Captain Powell sent a messenger to the garrison, informing the colonel, stating he would await the arrival of wagons to bring on the bodies. The report went like a death-knell to the heart of every soldier. We could hardly believe it, until the arrival of Captain Powell's detachment and return of the wagons, bringing forty-five dead bodies. The remaining thirty-six were riot brought in until the next morning.

The severity of the weather, and probability of an immediate attack upon the fort, compelled us to bury our dead in trenches, without ceremony or military honors. The same evening Colonel Carrington sent citizen couriers to Laramie with despatches [sic] to department headquarters for re-enforcements; the mail has arrived since forwarding the despatch [sic], but no re-enforcements. We have been compelled to stop all work. The snow is deep, and the weather so intensely cold that the guards have to be relieved every half-hour.

There are six companies here, and but five officers, Lieutenant Bisbee has been detached to department headquarters. Lieutenant Grammond [sic], who was in command of the company, was killed. I have had to receipt temporarily to the quartermaster for clothing and other necessary stores, some of which had been previously invoiced to the company, but not receipted for by the company commander. This looks rather bad on the part of the government, when 1st sergeants have to be responsible for duties pertaining only to commissioned officers, but such are the chances of war in times of peace. Corporal Legrow has been made sergeant, vice Morgan deceased; Legrow is a faithful and deserving soldier. A few day before the massacre I was released from confinement, there being no one that could do anything with the company. I was just in time to have my hands full, as usual.

It is now past tattoo, the night is cold, the men are sleeping in their clothes and accoutrements on. Indian signals have been seen, and we don't know what hour the post may be attacked. Self and two soldiers are keeping watch so as to awake the men in case of alarm. At midnight I shall have Sergeant Clark and three others to relieve us. So you can imagine the state of affairs here.

I have seen an article in a Chicago paper stating that the commissioners on Indian affairs had received intelligence that reports of hostilities on the frontiers were without foundation and were exaggerated. The Indian commissioners are furnishing Indians with arms and ammunition to hunt with, and they are using it to murder white men. Those commissioners are a nuisance to the government. We want men and arms on these plains to exterminate this accursed race of savages. We are fighting a foe that is the devil. In your last you spoke about some newspapers which you had sent me. I did not get them. Please write soon, and pray God to hasten the day when I shall get out of this horrible place.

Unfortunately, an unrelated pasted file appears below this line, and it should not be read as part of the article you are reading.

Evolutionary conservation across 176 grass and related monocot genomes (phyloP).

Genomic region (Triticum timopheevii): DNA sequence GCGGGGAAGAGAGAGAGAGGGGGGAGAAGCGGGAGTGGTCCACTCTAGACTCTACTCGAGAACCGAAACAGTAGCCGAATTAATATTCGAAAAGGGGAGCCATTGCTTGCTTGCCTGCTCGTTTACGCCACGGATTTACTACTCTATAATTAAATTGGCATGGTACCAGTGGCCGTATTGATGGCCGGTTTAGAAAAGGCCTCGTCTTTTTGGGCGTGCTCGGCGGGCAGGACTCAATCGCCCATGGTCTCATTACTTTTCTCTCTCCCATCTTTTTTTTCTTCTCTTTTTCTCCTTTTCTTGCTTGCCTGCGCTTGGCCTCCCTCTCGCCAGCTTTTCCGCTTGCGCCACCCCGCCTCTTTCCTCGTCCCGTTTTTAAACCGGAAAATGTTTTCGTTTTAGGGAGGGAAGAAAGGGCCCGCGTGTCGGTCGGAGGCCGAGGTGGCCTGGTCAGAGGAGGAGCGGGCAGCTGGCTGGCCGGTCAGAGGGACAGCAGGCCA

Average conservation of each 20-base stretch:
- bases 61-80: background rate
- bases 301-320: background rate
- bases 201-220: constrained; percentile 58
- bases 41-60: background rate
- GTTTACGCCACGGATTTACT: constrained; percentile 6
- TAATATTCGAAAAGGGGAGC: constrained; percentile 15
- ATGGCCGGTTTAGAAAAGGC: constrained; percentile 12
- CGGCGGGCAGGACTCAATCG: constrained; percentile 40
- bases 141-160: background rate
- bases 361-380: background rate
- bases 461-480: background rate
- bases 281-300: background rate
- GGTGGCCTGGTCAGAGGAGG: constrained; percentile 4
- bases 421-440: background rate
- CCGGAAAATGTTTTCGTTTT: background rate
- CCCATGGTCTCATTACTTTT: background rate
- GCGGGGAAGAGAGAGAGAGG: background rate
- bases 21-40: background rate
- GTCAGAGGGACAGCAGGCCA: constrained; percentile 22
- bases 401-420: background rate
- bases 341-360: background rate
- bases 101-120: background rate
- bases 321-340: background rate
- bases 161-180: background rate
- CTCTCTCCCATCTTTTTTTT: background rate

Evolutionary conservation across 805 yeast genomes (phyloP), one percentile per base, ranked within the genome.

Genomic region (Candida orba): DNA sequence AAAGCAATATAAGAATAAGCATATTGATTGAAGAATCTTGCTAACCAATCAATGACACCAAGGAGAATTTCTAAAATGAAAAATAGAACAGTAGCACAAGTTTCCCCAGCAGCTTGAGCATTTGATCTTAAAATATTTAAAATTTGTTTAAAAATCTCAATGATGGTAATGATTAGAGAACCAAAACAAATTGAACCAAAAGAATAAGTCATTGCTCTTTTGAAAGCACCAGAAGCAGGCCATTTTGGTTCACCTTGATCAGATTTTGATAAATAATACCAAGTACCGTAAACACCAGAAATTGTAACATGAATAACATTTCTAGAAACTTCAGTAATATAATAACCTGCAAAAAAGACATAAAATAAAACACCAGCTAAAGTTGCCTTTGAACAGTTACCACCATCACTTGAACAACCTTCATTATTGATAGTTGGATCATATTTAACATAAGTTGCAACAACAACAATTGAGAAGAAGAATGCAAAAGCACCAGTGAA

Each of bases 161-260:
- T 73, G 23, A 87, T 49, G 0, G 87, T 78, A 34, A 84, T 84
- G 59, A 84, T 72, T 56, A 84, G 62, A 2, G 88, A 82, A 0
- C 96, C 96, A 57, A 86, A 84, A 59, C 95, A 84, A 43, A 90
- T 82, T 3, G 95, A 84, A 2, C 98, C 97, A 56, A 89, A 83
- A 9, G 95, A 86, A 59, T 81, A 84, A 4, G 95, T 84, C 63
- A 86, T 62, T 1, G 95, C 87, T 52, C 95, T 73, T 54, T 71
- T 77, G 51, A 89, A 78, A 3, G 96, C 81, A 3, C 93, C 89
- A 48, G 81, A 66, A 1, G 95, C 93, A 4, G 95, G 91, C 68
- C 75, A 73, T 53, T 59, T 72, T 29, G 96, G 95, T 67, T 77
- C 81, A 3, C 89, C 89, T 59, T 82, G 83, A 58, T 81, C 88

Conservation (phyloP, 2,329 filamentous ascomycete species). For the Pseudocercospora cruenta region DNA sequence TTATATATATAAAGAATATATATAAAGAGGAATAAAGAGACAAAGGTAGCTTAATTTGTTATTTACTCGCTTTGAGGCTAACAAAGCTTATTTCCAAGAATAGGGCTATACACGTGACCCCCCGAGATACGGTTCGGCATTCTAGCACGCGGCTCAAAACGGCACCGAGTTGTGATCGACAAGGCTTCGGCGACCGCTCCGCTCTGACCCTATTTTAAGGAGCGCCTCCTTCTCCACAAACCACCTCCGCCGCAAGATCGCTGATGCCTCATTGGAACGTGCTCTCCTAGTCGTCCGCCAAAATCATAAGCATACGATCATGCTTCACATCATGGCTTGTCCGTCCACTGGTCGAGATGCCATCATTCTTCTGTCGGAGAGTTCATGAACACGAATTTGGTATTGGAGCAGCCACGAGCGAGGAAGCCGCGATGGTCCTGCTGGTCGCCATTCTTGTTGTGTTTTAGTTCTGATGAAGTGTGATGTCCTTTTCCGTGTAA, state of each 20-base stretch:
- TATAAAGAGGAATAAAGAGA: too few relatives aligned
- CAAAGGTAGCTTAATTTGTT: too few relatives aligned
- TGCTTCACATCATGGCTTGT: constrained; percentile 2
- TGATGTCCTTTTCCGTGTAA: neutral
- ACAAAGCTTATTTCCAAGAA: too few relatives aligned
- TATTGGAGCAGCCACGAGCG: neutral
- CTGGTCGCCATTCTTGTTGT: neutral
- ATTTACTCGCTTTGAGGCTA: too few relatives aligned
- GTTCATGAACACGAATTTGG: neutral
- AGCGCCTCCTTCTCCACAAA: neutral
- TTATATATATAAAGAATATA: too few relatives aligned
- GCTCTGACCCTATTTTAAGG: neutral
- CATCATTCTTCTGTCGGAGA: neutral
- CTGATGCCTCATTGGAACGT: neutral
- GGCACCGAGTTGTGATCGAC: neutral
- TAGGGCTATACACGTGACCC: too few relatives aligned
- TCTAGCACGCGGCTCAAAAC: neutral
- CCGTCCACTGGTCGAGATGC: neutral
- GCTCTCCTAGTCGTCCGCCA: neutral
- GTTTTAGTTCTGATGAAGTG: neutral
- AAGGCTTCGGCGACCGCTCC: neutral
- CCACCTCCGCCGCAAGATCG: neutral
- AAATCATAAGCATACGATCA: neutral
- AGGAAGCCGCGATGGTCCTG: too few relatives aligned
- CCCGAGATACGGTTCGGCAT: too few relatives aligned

Good-bye, this may he my last letter; should it reach you, don't forget your friend.

HEADQUARTERS UNITED STATES ARMY,
February 2, 1867.

Official copy:         E. S. PARKER, Colonel and A.D.C.



[Telegram ]


HEADQUARTERS DEPARTMENT OF THE PLATTE,
Omaha, Nebraska, August 11, 1866.

Two companies 2d cavalry have been ordered to assist in the protection of the road. You are authorized to enlist not to exceed fifty Indian scouts, pay and allowances of cavalry soldiers; let them use the ponies if you can't do better. Be very cautious, don't undertake unnecessary, risky detachments.

P. ST. GEORGE COOKE,
Brigadier General Commanding.

Colonel H. B. CARRINGTON,
Commanding Fort C. F. Smith, (via Laramie.)

Official copy:         E. S. PARKER, Colonel and A.D.C.



[Telegram]


HEADQUARTERS DEPARTMENT OP THE PLATTE,
Omaha, Nebraska, September 27, 1866.

Your long telegram and others of the 17th instant received. Also copy of Major Van Voast's letter of September 22, to you. You must have corn before this in plenty. It is impossible to take the offensive this season, except you can manage to surprise Red Cloud's bands in winter camps, by infantry. Two or three hundred infantry, with much suffering, perhaps, might thus accomplish more than two thousand troops in summer.

I have reason to believe there are whites with the Indians; never spare them. You can only defend yourself and trains and emigrants the best you can. There are so many conditions and circumstances connected with Fort C. F. Smith I am ignorant of, I cannot order or advise, only as the worst, you can recall its garrison, and in such case strengthen Reno. Having one company of cavalry, you can probably dispense with your ninety-four horses, after mounting all the cavalry men. They could be used for cavalry at Laramie. The same as to any useless horses at C. F. Smith and Reno.

General Myers telegraphs about Bailey's party and wages. Cartridges attended to.

P. ST. GEORGE COOKE
Brevet Major General Commanding.

Colonel H. B. CARRINGTON,
Fort Phil. Kearney, Dakota Territory.

Official copy: _______________, Colonel and A. D. C.


B.

HEADQUARTERS DEPARTMENT OF THE PLATTE,
Omaha, Nebraska, November 12,1866.